3. I have not been for several years & had the UCL dentist who was very good. He was replacing my old fillings which is good, but now I am retired😩 I should have that finished off, if I can find a decent dentist but would prefer to wait until the pandemic is over if possible.

  7. Congratulations, Professor CC(E)! I got a molar implant last year (well timed before covid). Unlike the illustration, the gum has not grown up around the stem, so there’s a big gap for food to collect. Flossing and/or proxident use is important.
    Love the Dunkin’ photo with dedicated parking spot for “Marked Police Vehicles Only”!

  8. I like my dentist too, but I just moved my appointment back by several weeks because of the Covid thing. My reasoning is that shortly after the holidays there will be increased risk contacting people who are recently infected but still asymptomatic, since some staff and patients will have mixed with family over the holidays and they are now mixing it up with each other. At a dentist office, one cannot control who you are close to, unlike say a big grocery store, and of course you can’t wear a mask during procedures. So I ain’t taking chances if I can help it.

    1. My regular dentist is very safe and very strict, and I had no problem going in for two visits. I’ve been going to her for 40+ yrs, and trust her safety precautions as much as my closest friends.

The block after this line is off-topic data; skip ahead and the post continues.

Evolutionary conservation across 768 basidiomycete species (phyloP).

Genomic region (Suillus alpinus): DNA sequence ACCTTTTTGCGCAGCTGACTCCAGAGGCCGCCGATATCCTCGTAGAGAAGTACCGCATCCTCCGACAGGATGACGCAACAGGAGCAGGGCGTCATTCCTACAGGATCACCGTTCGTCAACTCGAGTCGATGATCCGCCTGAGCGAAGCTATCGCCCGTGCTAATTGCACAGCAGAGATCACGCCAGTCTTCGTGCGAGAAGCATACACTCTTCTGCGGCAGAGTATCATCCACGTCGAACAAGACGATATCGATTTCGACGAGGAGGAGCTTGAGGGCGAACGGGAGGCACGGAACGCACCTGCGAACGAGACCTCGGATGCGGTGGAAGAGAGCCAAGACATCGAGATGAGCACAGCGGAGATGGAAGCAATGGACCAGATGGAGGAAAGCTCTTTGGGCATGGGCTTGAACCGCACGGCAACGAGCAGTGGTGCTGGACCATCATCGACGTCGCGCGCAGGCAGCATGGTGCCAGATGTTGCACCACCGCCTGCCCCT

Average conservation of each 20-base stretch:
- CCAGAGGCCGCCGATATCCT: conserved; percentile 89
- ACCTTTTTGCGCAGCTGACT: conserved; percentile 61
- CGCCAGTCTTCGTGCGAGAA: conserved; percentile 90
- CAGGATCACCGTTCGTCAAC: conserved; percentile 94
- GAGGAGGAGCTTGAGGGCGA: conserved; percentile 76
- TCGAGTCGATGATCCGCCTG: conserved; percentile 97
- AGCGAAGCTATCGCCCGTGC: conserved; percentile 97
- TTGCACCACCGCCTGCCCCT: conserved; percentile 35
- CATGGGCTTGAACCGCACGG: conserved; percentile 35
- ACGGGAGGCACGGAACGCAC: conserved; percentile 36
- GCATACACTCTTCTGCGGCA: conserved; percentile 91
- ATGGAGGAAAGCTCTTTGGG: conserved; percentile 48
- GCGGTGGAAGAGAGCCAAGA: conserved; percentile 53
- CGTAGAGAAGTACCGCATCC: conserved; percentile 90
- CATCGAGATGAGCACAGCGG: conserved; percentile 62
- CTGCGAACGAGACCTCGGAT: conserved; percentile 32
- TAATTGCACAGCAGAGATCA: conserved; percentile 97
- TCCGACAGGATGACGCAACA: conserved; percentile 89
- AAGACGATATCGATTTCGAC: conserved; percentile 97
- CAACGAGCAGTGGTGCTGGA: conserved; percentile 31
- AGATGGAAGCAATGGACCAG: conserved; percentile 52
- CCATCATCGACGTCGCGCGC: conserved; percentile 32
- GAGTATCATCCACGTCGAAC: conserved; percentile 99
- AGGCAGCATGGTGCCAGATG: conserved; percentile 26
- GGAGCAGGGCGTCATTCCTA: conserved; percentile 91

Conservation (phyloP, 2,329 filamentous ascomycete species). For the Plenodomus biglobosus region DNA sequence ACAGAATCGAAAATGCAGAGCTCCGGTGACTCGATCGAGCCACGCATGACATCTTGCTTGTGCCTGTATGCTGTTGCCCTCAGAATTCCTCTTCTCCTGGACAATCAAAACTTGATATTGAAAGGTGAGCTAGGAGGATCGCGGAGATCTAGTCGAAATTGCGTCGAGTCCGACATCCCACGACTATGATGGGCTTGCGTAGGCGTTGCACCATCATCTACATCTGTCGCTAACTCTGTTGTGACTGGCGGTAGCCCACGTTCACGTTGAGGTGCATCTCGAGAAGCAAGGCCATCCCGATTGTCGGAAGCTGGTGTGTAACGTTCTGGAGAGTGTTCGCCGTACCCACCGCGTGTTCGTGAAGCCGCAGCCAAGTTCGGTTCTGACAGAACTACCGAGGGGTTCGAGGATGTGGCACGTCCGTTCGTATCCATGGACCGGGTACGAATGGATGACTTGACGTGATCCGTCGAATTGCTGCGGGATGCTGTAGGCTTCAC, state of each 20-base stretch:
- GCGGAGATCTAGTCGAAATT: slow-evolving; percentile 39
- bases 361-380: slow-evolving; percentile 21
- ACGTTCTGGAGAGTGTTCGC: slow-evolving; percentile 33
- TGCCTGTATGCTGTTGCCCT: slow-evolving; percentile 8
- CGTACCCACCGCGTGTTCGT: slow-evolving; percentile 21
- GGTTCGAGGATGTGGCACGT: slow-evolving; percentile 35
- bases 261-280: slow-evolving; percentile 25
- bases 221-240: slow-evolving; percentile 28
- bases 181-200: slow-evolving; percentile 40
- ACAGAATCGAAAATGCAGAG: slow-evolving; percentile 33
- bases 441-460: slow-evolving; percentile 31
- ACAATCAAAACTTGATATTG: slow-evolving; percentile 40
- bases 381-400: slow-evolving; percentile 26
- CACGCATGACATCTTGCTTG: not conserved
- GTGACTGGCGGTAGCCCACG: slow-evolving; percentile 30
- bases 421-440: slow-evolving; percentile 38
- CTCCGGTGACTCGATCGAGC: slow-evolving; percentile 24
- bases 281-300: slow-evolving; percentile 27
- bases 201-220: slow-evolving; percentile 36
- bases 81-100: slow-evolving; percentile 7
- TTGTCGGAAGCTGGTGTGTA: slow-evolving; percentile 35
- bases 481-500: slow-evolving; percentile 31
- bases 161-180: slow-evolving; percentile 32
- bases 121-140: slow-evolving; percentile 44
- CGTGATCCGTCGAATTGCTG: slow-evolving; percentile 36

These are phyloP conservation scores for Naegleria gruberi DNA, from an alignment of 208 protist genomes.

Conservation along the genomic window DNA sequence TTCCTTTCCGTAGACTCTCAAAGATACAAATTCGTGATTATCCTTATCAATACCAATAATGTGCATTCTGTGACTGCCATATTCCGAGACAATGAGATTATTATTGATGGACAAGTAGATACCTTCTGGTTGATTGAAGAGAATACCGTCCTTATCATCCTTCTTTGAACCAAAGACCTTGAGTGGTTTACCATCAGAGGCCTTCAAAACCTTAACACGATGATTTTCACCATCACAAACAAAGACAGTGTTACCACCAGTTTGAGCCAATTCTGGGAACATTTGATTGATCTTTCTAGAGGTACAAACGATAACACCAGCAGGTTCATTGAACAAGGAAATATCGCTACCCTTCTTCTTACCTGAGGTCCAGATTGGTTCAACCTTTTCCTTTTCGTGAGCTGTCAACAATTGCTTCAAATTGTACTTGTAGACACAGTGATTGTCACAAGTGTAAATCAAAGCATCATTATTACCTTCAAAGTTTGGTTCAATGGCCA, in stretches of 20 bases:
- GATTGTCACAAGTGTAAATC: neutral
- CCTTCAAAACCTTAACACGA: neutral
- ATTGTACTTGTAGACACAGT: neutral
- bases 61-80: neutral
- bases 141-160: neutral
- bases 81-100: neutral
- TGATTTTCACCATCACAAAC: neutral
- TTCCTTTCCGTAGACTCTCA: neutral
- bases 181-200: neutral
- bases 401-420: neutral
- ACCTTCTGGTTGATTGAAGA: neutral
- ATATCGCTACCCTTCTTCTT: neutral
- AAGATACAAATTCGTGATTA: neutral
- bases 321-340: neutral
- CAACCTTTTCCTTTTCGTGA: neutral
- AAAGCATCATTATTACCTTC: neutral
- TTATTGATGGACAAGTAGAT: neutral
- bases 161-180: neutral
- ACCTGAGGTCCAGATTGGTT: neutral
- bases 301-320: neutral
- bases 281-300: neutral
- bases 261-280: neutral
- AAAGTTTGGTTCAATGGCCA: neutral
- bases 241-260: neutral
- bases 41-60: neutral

9. I guess we all have our war stories with the dentist. I am still working on my first dental implant, it will be nearly a year in the works. My front tooth, one of the big ones just fell out, maybe last May. How a tooth just falls out I do not know. First they had to pull out the root, just like pulling a tooth. Then they start the bone grafting business. After a few months of that they go in and do the surgery part, put in the metal post. Then they say we need more time for bone grafting. Maybe in January they start actually putting in the new tooth. This is really a long process.

  10. Powdered pig bone, or human cadaver bone probably sounds worse that it really is. I know you don’t care, but some might,,,,is that kosher?

    1. I wondered about the kosher aspect, then realised that the alternative posed its own problems. None of which seem to have been foreseen by the omniscient “almighty”. Maybe the effects of the “gnashing of teeth” weren’t meant to be alleviated, but then a similar lack of foresight applies?

      1. The grafts for implants are usually bovine (cow). They also use human. I had to look into it because I am a regular blood donor. They used to defer you for a year if you had a human graft but not a bovine one. Now they dropped the deferral period down to three months.

      2. Developed a teeth grinding problem in 2016, a nervous reaction to having Trmp as president. Had to go to my dentist to even out a problem are, as I couldn’t stop. She said she had many patients come in with the same problem, and for the same reason.

  11. … I don’t want food in my mouth when I arrive [at the dentist] …

    Reminds me of the time when I was a kid and my mom made dentist appointments for my siblings and me for the day after Halloween (which we parochial school kids had off, because of “All Souls Day,” but on which public schools were in session, meaning the dentist’s office would be less crowded).